Every day I look at my Mokie and marvel. Without question, she is the best dog I’ve ever known, and I’ve known a lot of unbelievably amazing dogs. She is smart, funny, cute, snuggly, playful, polite, and a joy to take nearly any place. I know I can count on her. She has given confidence to lots of people and dogs who were afraid of dogs. She’s my business partner, attending camps and seminars with me, helping me do orientations, demonstrations, and evaluations. She is well-trained and well-behaved. She is my sunshine girl, and sharing my pillow with her is the best part of waking up each morning.
I tried to place myself in the position of Lennox’s family. What would I do? Would I drop everything, leaving my home and business, to flee to a place of safety with my dog? Could I? Where would we go? If I didn’t have any notice and she were taken from me, imagine TWO FULL YEARS of waking up and knowing that the small creature who brought me more joy than anything on the planet was emotionally wasting away, feeling unloved, on a concrete floor cared for only by people who wished her death? And then one day, after the fact, I’d receive a small portion of my dog’s ashes in a box, not even having been previously told of her euthanasia date. The thought of her dying alone tears the breath from my lungs. I can’t imagine it. I am sitting here at my laptop, glancing at Mokie through tears, a big lump of helplessness clogging my throat.
I am very wary of any legislation that restricts the types of dogs people are allowed to have. I know many apartment buildings that ban dogs over 25 pounds, and I often wonder whether these landlords have seen what an adolescent, under-exercised, 10-pound Jack Russell — or an eight-pound cat, for that matter — can do to a 500-square-foot apartment. Some homeowners insurance companies would be unlikely to cover my wonderful, happy, well-behaved Chow mix if her paperwork were changed to reflect her more likely dominant breed heritage. Think you’re safe because you have a Maltese or Pug? Think again — they are also potential victims of breed bans, and breed-discriminatory policies and practices. I know of trainers who refuse to work with dogs of certain breeds. If you find a trainer like this, run fast in the other direction!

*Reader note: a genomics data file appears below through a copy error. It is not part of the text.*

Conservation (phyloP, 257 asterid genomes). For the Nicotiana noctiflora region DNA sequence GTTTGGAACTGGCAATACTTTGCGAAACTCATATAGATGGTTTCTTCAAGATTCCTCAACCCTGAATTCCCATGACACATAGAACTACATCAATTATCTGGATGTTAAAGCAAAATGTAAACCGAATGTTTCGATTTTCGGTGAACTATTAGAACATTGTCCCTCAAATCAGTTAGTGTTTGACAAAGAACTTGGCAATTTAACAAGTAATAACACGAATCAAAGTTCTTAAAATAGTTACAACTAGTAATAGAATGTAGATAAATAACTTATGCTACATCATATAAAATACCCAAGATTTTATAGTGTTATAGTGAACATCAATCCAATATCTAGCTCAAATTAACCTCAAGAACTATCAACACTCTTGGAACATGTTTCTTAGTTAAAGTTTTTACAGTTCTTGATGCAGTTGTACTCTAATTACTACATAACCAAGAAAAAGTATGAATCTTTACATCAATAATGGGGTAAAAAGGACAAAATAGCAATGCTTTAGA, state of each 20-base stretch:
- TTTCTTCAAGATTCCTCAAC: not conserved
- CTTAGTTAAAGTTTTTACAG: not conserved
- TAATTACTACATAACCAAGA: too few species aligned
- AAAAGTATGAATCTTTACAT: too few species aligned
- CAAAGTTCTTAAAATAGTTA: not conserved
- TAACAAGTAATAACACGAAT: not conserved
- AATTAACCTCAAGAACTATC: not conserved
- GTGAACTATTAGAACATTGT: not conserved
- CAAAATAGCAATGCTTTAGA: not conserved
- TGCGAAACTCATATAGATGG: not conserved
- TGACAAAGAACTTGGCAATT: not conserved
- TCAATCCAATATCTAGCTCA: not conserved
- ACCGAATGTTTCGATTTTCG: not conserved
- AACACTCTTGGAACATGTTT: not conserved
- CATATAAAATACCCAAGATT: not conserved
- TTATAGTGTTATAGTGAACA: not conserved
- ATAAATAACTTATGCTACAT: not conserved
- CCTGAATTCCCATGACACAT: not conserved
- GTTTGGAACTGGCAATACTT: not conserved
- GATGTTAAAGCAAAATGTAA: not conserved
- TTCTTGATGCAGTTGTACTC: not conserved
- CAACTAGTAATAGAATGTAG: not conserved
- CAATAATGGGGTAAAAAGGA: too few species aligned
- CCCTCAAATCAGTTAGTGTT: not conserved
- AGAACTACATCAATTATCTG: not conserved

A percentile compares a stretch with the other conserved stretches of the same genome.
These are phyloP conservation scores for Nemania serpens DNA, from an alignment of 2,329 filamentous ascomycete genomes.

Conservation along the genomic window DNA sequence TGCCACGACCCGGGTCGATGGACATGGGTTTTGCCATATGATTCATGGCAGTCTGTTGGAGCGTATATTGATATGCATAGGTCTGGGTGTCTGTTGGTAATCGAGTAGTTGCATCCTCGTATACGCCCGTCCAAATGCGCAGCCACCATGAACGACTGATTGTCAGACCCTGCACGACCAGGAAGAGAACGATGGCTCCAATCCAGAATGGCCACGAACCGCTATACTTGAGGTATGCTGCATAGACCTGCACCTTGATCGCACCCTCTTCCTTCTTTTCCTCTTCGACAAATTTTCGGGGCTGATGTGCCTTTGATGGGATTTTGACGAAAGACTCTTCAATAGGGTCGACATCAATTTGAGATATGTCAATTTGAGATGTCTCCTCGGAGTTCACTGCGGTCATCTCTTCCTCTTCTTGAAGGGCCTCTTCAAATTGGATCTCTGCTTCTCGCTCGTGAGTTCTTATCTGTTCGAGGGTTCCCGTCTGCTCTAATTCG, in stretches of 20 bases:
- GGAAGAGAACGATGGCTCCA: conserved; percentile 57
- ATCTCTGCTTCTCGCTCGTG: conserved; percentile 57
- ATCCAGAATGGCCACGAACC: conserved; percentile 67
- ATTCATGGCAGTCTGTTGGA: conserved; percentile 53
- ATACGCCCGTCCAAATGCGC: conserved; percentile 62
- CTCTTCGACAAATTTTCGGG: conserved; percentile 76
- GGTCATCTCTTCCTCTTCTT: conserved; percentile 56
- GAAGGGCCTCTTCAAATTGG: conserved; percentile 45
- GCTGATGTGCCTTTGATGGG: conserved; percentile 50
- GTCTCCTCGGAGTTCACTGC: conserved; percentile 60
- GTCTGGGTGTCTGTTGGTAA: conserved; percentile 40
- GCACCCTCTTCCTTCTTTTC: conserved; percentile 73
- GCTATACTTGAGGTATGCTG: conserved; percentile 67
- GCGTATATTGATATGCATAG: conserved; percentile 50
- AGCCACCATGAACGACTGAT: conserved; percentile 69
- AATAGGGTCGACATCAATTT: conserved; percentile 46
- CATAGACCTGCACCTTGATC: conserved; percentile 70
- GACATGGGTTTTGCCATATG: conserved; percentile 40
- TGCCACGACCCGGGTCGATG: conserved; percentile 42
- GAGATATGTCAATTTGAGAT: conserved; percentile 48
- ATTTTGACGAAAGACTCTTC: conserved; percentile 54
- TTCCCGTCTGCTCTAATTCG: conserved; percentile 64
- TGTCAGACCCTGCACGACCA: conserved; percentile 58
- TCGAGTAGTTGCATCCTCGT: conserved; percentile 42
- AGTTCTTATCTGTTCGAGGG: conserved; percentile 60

Breed bans and discriminatory policies come from a place of ignorance. They don’t really serve to keep anyone safe, and while there are some dangerous dogs, you can’t accurately identify or predict them solely based on breed. Ultimately, the dogs are the responsibility of their owners. What would you do if breed-specific legislation came to your area, and you found yourself in the same situation the Barnes family?
I want to give thanks to the universe for Lennox and send love to his family. Lennox has become a martyr for millions of dogs around the world who might face the same fate — breed-specific legislation is the first step toward banning dog ownership (a goal of organizations such as PETA), and we cannot allow for legislation that allows that movement a toehold. Hug your dogs tight tonight, folks.
If the elimination of breed-specific legislation is important to you, remember that the election is coming up and you should start investigating your candidates’ position on breed-specific legislation. If breed-specific legislation is already enforced in your area, don’t stop fighting. Recently, Ohio repealed its Pit Bull ban (YAY, Ohio!), probably because of efforts of dedicated and outspoken advocates. The dogs are not the problem, the governmental policies are. BSL and breed bans don’t protect people and are a wasted investment, taking the place of more appropriate dangerous dog policies which could actually be created to increase safety for dogs of all breeds and the communities in which they live. Be a squeaky wheel for banned breeds!